By Chris Wilkinson
The old city center of Lviv seems to have it all. Medieval and Baroque architectural wonders, a magnificent Neo-Renaissance opera house, cobblestone streets, fashionable coffee houses and eye popping, colorful buildings. This ensemble was deemed worthy of UNESCO World Heritage Site status. The cliché that you have to see it to believe it holds true for this marvelous city. The beauty, romance and delicious architecture also serves as a distraction. It keeps visitors from noticing the one thing that is actually missing in Lviv, flowing water. Search all over Lviv, but a river or a creek will not be found. This is quite strange, since the landscape surrounding the city is lush. A climb up Zamkova Hora (High Castle Hill), the city’s highest point offers a commanding view over the city, but no water source can be spied from this prominence. Where is the stream which quenches the city and the surrounding landscapes thirst?
The River That Gave Life To Lviv
A surface glance demonstrates that Lviv is an outlier among central and western Ukrainian cities when it comes to waterways. Kyiv, Dnipropretrovsk and Zaporizhia were built up along the Dnipro River. Smaller cities like Chernivtsi and Ivano-Frankivsk are set on banks of the Prut and Bystrytsia Rivers. It is fascinating to imagine how Lviv could have grown to such size and stature without being on or near a river. Such a leap of imagination is not required, because Lviv is set on a river, one that is now buried just beneath the city. The Poltva River can neither be seen nor heard along the streets and squares of Lviv’s old town. There is no trace of its existence. This is deceptive because the river is still an important part of the city today, just as it has been since Lviv’s founding in the thirteenth century.
Medieval Lviv grew up along the banks of the Poltva, a short yet important river in western Ukraine. While the Poltva is a mere 60 kilometers in length, it drains over 200 creeks and streams before entering the western Bug River. It is hard to imagine the modern urban environment of Lviv once had a river flowing through the middle of it. The river was a lifeline for security, commerce and trade. The Poltva delineated the northern boundary of the city, its waters creating a natural moat. Ships would ply the river while bringing loads of goods from as far away as the Baltic Sea. Mills once lined the river banks. Conversely, the Poltva brought many natural, but undesirable things to the city in the form of disease. Its murky waters were a breeding ground for pestilence. Swarms of mosquitoes and flies were often accompanied by an unbearable stench. The fetid waters caused mildew and rot.
The Lifeblood Of A City Goes Underground – Burying The Poltva
By the nineteenth century Lviv was a fast growing hub city for the eastern fringes of the Habsburg Empire. As the city began to modernize, officials decided that something needed to be done with the Poltva. It had long caused public health problems, such as outbreaks of malaria. It was thus decided to encase and cover over the Poltva, routing the river through the city sewer system. By 1870, fifteen kilometers of the river flowing through the main part of the city had been covered. Despite World War, revolution and the city falling under the rule of multiple empires and nations, work on covering the Poltva proceeded apace. Just before the turn of the twentieth century designs were vetted for a grand opera house in Lviv. Due to space concerns in the inner city it seemed all but impossible to locate the building in that area. The buildings designer, Zygmunt Gorgolewski, struck upon a novel idea. In his proposal, the Opera House would be located where the Poltva flowed, but the river would be covered over. The building would have a concrete rather than earthen foundation, which would allow the necessary stability.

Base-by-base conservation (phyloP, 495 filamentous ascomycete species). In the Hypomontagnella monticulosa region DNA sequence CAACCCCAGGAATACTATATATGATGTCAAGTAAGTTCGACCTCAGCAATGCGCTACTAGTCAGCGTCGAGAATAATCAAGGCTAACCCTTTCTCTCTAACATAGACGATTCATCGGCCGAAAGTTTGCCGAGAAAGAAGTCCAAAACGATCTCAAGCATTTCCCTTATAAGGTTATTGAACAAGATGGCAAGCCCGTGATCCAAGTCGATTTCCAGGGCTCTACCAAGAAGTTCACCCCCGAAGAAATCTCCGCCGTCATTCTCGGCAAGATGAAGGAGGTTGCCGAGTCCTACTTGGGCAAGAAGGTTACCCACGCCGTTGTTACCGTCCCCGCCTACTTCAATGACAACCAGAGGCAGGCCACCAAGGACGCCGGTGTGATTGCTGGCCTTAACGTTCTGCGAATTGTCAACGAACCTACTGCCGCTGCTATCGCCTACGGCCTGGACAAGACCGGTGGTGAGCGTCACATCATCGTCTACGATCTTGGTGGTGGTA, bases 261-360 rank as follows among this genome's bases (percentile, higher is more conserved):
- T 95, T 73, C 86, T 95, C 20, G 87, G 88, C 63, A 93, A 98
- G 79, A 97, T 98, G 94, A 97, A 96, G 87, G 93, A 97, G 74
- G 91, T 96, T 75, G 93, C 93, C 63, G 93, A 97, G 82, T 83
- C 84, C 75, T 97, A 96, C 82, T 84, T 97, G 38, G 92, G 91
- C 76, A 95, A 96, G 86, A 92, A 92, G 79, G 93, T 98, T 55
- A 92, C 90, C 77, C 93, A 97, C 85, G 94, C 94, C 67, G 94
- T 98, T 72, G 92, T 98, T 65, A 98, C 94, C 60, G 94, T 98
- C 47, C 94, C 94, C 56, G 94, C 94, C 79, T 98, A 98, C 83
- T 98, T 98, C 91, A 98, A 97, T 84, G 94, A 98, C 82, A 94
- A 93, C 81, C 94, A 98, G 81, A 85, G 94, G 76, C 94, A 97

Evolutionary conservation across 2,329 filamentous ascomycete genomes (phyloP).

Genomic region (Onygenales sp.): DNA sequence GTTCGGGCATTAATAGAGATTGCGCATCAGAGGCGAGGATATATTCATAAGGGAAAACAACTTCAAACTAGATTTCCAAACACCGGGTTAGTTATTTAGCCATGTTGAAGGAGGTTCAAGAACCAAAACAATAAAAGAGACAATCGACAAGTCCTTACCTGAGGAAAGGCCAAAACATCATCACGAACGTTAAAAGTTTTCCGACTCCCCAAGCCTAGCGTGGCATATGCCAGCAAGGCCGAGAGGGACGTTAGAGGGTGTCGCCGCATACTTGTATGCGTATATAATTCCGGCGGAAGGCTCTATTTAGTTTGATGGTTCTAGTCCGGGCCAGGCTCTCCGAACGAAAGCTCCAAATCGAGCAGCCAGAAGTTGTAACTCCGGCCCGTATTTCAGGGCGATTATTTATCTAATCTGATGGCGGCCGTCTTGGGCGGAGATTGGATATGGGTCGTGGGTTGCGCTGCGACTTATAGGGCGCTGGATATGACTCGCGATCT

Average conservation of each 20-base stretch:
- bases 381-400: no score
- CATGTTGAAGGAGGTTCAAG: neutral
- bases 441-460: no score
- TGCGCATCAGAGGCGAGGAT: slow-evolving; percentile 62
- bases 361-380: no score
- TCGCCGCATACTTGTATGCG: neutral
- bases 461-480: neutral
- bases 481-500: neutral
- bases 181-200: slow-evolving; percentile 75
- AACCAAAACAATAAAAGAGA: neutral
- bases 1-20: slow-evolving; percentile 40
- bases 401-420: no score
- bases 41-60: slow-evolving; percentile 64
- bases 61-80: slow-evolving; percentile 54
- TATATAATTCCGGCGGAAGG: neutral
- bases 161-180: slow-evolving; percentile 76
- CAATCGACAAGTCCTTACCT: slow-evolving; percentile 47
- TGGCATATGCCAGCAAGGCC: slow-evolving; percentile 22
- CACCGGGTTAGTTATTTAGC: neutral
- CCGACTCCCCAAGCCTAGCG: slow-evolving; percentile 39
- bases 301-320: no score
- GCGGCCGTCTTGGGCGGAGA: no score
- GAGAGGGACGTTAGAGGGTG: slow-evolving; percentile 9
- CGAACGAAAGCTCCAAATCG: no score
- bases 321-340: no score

Gorgolewski’s idea was a stunning success. In 1900 the magnificent new Grand Theater (known today as the Lviv Theatre of Opera And Ballet) was opened. There were reports that the building sunk in the years that followed its opening, but finally stabilized. Local legend says that the Poltva can be heard flowing from the orchestra pit of the opera house. The covering of the river throughout the greater Lviv area continued in the decades that followed. By the outbreak of the Second World War, 150 kilometers of the Poltva had been covered. Famously, the Poltva tunnels became a hiding place for a handful of Jews who had escaped the Nazis during the war. They survived by hiding in these tunnels and through the efforts of two Polish sewer maintenance workers Leopold Socha and Szczepek Wróblewski. The 2011 award winning film, In Darkness, by the Polish director Agnieska Holland was an award winning recreation about this story of survival in Lviv’s sewers. After the war ended work on covering the Poltva was renewed. By the end of the 20th century the river was completely covered throughout nearly all of the Lviv area.
An Invisible Presence
The Poltva River is now underground, an invisible presence in the life of the city. Modernity demanded that the river be subdued. Technology and the minds of man completed the process. What once gave life to Lviv has been reduced to a collection point for rainwater and sewage flowing through a labyrinth of tunnels. The river still exists, only now it is out of sight and out of mind. Imperceptible in the consciousness of the city it helped create.
Source: Europe Between East and West
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